UPDATE Based on Join, nondeterministic example

Quote:
The proprietary T-SQL UPDATE syntax based on joins can be nondeterministic. The statement is nondeterministic when multiple source rows match one target row. Unfortunately, in such a case, SQL Server doesn’t generate an error or even a warning. Instead, SQL Server silently performs a nondeterministic UPDATE where one of the source rows arbitrarily “wins.”

Question: Could you please demonstrate how a nondeterministic update functions (produces bad results)?

You may want to use this sample to explain:
UPDATE C
SET C.postalcode = O.shippostalcode
FROM #MyCustomers AS C
INNER JOIN #MyOrders AS O
ON C.custid = O.custid;

create table #MyCustomers(custid int, postalcode varchar(10));
Insert Into #MyCustomers(custid, postalcode) Values
 (1,	10092)
,(2,	10077);
select * from #MyCustomers;
create table #MyOrders(custid int, shippostalcode varchar(10));
Insert Into #MyOrders(custid, shippostalcode) Values
 (1,	10154)
,(1,	10156)
,(1,	10155)
,(1,	10154)
,(1,	10154)
,(1,	10154)
,(2,	10182)
,(2,	10180)
,(2,	10181)
,(2,	10181);
select * from #MyOrders;

-- despite the fact I have used varchar(10) for the postal code columns, it is accepting integer inputs, I guess it is performing implicit conversion.

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---------------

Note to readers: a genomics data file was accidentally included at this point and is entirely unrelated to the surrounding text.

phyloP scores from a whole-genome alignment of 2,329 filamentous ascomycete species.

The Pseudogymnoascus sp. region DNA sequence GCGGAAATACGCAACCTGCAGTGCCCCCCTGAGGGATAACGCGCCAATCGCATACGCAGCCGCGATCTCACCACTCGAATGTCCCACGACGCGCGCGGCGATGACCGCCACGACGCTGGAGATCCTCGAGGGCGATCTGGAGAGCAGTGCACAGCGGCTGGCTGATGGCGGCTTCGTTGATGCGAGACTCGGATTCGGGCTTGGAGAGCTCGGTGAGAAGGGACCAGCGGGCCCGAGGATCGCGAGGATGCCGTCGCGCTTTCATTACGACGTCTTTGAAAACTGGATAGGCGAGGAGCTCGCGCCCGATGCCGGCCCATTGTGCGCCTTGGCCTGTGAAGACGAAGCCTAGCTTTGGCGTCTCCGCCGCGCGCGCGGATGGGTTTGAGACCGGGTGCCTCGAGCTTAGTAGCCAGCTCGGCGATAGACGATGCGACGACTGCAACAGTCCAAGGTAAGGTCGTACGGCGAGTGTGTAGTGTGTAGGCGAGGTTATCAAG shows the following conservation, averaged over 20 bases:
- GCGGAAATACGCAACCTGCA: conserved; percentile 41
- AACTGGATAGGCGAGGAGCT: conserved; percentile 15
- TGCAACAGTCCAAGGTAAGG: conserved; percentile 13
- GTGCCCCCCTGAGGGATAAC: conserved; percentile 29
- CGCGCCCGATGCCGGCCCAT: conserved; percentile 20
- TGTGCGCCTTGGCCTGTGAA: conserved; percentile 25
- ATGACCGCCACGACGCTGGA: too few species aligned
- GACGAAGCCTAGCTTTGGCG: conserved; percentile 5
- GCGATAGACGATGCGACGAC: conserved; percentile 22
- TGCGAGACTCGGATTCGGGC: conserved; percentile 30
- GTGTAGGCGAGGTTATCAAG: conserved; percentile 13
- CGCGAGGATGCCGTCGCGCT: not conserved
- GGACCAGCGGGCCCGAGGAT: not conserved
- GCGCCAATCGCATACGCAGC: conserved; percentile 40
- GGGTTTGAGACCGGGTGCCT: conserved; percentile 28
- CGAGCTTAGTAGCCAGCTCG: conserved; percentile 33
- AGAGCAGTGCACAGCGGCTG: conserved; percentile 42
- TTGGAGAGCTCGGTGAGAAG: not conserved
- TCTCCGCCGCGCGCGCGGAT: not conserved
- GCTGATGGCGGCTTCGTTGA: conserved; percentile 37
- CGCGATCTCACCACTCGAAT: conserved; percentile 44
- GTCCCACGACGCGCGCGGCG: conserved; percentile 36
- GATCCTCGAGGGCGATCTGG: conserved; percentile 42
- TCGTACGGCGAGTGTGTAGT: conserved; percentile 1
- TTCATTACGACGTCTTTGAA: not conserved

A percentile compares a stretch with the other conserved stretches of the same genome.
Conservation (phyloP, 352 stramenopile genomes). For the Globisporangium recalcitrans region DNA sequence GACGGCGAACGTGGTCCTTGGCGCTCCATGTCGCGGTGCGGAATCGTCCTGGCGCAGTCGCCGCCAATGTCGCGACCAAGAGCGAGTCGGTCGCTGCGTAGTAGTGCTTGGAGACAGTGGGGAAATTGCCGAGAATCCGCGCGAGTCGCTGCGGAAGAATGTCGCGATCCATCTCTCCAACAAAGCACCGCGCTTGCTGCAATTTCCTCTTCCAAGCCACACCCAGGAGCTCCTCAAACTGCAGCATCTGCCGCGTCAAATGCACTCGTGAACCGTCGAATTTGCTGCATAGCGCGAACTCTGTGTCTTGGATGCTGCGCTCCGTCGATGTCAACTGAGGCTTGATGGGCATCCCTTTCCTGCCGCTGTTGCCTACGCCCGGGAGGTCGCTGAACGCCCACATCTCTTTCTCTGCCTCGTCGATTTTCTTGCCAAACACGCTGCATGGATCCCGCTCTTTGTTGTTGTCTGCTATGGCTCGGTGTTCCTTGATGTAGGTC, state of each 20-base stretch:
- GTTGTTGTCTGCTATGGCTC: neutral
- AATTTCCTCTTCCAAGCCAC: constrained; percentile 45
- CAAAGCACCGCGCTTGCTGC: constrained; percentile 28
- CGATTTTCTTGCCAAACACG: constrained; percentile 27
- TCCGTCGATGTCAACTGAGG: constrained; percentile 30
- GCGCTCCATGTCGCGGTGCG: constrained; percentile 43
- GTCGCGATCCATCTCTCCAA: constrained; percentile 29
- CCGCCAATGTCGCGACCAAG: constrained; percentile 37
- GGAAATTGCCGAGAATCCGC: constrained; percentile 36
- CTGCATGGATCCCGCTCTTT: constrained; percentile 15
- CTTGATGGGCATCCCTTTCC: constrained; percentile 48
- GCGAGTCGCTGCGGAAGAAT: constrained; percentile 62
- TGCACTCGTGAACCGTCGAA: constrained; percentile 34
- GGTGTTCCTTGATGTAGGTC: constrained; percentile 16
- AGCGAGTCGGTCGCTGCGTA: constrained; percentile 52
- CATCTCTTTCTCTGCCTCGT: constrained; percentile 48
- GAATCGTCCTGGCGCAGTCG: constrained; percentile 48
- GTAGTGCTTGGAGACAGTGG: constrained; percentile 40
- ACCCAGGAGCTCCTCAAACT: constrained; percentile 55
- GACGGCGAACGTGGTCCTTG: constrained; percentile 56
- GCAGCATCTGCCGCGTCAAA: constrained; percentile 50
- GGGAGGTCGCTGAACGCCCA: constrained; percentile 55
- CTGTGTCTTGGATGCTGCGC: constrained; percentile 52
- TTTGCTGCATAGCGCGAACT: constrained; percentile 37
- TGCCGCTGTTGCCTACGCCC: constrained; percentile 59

Additional info:
Instead of nonstandard (nondeterministic) UPDATE based on joins, use the standard MERGE statement which generates an error if multiple source rows match one target row, requiring to revise the code to make it deterministic.
This post is not about MERGE.
LVL 34
Mike EghtebasDatabase and Application DeveloperAsked:
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ste5anSenior DeveloperCommented:
E.g.

CREATE TABLE #A ( ID INT, Payload INT );
CREATE TABLE #B
    (
      PayloadOld INT ,
      PayloadNew INT
    );

INSERT  INTO #A
VALUES  ( 1, 1 );

INSERT  INTO #B
VALUES  ( 1, 2 ),
        ( 1, 3 );

UPDATE  A
SET     A.Payload = B.PayloadNew
FROM    #A A
        INNER JOIN #B B ON A.Payload = B.PayloadOld;

SELECT  *
FROM    #A;

UPDATE  #A
SET     Payload = 1;

CREATE CLUSTERED INDEX CIX_B ON #B ( PayloadNew DESC);

UPDATE  A
SET     A.Payload = B.PayloadNew